Author: CONG Xinqiang, Associate Professor, Literature & Journalism College, Shandong University; Postdoctor fellow, Literature Research Institute, Chinese Academy of Social Sciences
In MU Dan’s 40 years as a poet, “God” has been a key term in the transcendent world of his poems. The relationship between “God,” “The Devil” and “humanity” forms the subject of much of MU Dan’s life and writing, which is most fully demonstrated in his three poetic dramas. “Shen Mo Zhi Zheng” (Struggles between God and the Devil) shows the absence of God, the powerlessness of humanity, and the emergence of the Devil. In the work “Yin Xian” (Dimly Visible), God becomes again the source of life and the means of support for humanity, while in “Shen de Bian Xing” (Deformation of God) a new power arises beyond “God,” “the Devil” and “Humanity” — a power which reveals the ideology of power that is operative in the world. The discourse of “God” reveals MU Dan’s weighty experience of divine faith, and the dramas are a concentrated expression of the poet’s thinking about discourse with the divine. These three poetic dramas were all based on the Bible and were written over a period of 30 years, with ongoing revisions. Based on a phenomenological research method, this paper attempts to investigate MU Dan’s experiences and speculation about the human and the world, the sacred and the secular, and then restores the interior relationship between MU Dan and Christian culture.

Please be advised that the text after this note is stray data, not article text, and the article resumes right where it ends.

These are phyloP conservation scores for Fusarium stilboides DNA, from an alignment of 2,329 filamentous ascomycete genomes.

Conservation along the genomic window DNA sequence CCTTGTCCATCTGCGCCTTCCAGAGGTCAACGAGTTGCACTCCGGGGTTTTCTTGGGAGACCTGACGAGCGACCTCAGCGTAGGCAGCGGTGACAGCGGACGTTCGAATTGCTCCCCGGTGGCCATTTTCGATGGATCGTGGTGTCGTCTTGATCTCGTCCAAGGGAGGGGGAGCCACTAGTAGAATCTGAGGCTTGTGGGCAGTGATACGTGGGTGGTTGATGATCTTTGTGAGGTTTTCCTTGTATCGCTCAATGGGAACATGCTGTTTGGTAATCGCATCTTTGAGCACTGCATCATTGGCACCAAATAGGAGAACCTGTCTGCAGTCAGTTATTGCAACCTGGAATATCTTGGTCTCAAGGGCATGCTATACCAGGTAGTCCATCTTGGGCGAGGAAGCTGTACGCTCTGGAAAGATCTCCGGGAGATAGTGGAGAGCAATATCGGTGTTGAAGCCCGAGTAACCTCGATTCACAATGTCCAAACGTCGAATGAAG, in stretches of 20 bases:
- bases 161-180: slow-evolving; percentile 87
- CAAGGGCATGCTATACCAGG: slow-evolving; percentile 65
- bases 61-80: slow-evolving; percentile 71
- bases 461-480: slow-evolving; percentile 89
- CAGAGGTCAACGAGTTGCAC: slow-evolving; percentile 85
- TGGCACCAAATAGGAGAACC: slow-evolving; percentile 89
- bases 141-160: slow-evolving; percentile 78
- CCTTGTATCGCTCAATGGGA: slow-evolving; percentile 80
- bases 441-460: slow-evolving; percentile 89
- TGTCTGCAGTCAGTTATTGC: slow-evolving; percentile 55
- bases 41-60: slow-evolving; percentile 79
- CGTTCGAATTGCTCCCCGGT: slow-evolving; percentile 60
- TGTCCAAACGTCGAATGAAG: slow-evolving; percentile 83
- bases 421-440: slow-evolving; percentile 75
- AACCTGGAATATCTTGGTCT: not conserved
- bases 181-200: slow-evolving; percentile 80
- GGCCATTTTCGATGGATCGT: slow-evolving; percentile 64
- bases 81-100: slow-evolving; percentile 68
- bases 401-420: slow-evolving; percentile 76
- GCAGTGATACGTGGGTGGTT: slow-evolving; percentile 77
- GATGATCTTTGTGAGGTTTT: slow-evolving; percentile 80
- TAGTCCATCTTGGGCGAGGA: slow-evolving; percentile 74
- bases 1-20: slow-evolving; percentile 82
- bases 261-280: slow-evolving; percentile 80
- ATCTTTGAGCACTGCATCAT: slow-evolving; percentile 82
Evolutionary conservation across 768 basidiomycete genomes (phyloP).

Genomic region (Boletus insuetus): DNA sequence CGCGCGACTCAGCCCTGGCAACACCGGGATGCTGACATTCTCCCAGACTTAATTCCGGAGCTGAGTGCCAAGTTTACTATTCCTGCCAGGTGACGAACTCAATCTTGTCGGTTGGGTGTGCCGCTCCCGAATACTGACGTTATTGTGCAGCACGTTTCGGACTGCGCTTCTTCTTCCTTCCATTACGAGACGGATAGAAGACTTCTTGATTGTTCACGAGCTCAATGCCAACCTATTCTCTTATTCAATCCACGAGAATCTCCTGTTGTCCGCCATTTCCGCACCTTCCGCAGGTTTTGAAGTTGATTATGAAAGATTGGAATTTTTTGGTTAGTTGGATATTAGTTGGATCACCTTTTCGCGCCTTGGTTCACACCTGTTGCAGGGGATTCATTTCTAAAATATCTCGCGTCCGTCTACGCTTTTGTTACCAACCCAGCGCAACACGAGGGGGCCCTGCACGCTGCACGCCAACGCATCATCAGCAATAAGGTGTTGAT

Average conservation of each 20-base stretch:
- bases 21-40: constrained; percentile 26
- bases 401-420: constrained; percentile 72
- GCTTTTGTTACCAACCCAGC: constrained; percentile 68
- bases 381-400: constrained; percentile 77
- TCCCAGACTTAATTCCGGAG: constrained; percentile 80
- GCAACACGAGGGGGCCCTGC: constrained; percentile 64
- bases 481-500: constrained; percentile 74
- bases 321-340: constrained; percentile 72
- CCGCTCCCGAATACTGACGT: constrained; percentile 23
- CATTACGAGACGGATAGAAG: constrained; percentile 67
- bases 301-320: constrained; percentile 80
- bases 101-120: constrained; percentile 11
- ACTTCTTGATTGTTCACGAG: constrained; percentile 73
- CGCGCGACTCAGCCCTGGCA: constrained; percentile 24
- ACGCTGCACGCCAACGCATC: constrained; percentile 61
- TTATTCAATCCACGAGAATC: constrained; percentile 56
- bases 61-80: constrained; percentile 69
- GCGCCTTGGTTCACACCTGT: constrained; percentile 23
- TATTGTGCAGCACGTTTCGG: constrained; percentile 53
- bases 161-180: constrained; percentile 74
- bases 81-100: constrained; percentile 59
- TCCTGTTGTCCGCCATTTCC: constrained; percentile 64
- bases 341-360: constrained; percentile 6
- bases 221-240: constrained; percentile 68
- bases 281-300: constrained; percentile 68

MU Dan, Poetic Drama, Divinity Discourse, Culture Transformation
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